I look forward to completing this project and printing the work all on Platinum Palladium.

My deepest gratitude goes out to the Veterans who fought in WW2. For them we owe all our thanks.


Brecourt Manor

Brecourt Manor, the baptism for Easy Company 516 PIR 101st Infantry.




Adventures in Dripping Wet Photography, Wet Plate Collodion That Is.

Portrait of the Photographer Brenton Hamilton, 8×10 Tintype, 14″ Kodak Commercial Ektar 8 Seconds @ F 8

Late last June, I took a class on Wet Plate Collodion at the Maine Media Workshops with Jell Enfield. I had been wanting to take this class for a few years, but the schedules never seemed to coincide. However in 2012 the stars were in alignment and there I found myself in one of my favorite places in the world, the Hass Lab on the Maine Workshops homestead campus. Things were about to get wet and some interesting images were to be taken.

2012 Collodion Class at MMW shot at Rockport Harbor.
Fuji Xpro 1, 18mm Lens post process NIK Silver EFx Antique Plate II Filter.

Possibly one of the best aspects of this class were the other students and teacher assistants. Seems that Wet Plate attracts an odd lot of photographers so our group was always on the large size, which was great because a model (interesting, beautiful & cool at that) was easy to get in front of the camera. Also, the large number of T/A’s made it easy to get chemistry poured, cars loaded, darkroom tents set up, and advice. We had the assistance of a local who is a supplier for wet plate paraphernalia, Niles Lund. He would prove invaluable (he did a mod on one of my Fidelity 8×10 holders to a wet plate holder for $40) as a second to our fearless and silver stained instructor, the inimical Jill Enfield. Jill mixes passion, intuitiveness, and experience into her wet plate endeavors. It was an honor to spend the week with Jill and learn this technique. Check out Jill’s time lapse video of her shooting in NYC’s Tompkins Sq. Park to get a feel for Jill and the process.

Portrait of Kendra 8×10 Tintype Kodak 14″ Comercial Ektar Lens, 10 Seconds F8 Note: Kendra is covered in beautiful tattoos, however since Collodion is sensitive to UV light, tattoos don’t show up in the image.

I’m not going to get into the technical details of wet plate. My fellow student, uber geek and all around super cool photographer chick Sarah did a great job describing the technique on her tumblr blog. So if you aren’t familiar with wet plate I suggest you go, otherwise Ill summarize. Before there was digital there was film, and before there was film there was wet plate. Wet plate is primitive, you have to prepare, shoot and develop your plate all within 10 minutes. In the early days of photography back in 1850 it was state of the art, but now it is ranked as one the golden children of the alternative process movement. Wet plate is a slow speed black and white process with film speed rating ISO 6 to  ISO 10. Thus the long exposures compared to.. well… anything else! It’s also difficult to do, you have to possess manual dexterity to get the various chemistry to adhere, flow, coat, and develop. This process is not for the klutzy, you will have really sloppy plates. And the weird part? Sometimes that’s not bad.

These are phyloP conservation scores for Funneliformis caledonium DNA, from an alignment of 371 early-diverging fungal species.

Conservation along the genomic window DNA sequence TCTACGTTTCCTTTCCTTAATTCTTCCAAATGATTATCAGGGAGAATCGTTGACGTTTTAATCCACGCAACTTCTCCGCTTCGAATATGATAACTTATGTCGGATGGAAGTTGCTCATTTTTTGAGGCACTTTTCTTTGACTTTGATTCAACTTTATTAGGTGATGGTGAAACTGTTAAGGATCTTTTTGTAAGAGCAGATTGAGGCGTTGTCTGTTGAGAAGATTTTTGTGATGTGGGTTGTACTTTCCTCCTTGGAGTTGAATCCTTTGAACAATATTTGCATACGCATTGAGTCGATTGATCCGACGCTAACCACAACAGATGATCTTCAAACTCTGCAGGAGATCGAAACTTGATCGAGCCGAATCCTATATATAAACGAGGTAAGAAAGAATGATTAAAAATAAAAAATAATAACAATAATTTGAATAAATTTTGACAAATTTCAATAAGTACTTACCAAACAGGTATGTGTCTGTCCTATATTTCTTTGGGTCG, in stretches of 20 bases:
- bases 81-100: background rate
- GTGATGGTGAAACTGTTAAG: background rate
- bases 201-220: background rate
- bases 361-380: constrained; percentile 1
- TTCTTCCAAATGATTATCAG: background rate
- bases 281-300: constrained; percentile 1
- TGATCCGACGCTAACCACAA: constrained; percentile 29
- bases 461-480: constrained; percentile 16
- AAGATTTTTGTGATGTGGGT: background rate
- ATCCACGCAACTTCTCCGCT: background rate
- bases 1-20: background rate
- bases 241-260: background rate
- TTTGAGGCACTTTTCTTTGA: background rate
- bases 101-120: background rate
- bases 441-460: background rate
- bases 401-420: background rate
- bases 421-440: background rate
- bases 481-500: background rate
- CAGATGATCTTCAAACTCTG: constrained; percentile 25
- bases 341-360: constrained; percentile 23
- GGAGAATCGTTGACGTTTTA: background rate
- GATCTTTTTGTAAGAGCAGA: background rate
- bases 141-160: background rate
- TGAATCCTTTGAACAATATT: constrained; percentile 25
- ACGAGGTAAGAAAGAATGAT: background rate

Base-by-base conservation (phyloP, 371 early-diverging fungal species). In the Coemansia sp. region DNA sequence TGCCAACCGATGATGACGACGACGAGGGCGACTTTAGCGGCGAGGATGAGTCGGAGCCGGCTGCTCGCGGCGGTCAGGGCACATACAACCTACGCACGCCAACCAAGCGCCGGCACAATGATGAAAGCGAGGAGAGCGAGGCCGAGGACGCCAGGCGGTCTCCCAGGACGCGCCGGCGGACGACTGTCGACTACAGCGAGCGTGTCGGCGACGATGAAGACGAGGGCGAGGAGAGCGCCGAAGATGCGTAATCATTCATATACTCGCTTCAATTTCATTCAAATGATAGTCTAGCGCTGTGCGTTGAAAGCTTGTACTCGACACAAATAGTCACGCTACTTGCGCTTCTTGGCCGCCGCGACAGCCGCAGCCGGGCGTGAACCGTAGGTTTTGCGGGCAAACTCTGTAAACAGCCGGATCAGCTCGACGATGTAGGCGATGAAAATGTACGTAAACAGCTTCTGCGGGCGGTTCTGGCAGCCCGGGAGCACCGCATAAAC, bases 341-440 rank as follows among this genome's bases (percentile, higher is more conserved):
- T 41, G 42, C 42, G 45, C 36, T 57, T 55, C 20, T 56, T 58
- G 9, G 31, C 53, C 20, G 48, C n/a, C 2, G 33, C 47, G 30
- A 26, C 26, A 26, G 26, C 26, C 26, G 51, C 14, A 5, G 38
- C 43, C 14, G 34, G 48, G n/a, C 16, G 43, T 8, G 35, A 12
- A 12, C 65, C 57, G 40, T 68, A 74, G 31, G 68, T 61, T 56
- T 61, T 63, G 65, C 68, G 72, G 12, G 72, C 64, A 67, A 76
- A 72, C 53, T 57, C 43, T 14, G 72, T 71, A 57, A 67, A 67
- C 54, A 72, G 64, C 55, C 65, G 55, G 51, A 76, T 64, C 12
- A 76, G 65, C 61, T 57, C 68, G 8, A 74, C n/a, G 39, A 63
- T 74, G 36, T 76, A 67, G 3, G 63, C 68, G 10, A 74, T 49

Portrait of Sarah 8×10 Tintype Dagor 8 1/4″ 12 Seconds @ F 8

One thing that was going through my head lately as I embraced the Wet Plate technique, was how does it fit in the “big” picture of photography? Why would one do this whilst the look can be easily replicated in Photoshop? I’m sure the wet plate practinioner just gasped, but really, it’s a lot of work and commitment to make wet plate collodion photographs opposed to running CS6 loaded with a some NIK filters. There are many reasons to do Wet Plate all digital joking aside. For those of us who like to stain your fingers and dig into the process, it takes you back to a humble, hard and complicated era of photography. Think of it as a way to walk in your Great, Great Grand Daddy’s shoes. (I’m not implying my lineage includes a photographer, as far as I know, aside from Uncle Harold, I’m really the first to embrace it). I made it hard on my self, going for 8×10 instead of 4×5, my images took twice the dexterity and acumen to accomplish a good plate. I like to ride a bitch however; I made two 4×5 Ambrotypes and switched over to the Deardorff. Jill also shoots with a Deardorff, and it is a choice camera to work with. Darn thing is solid like a Sherman tank (and just as heavy).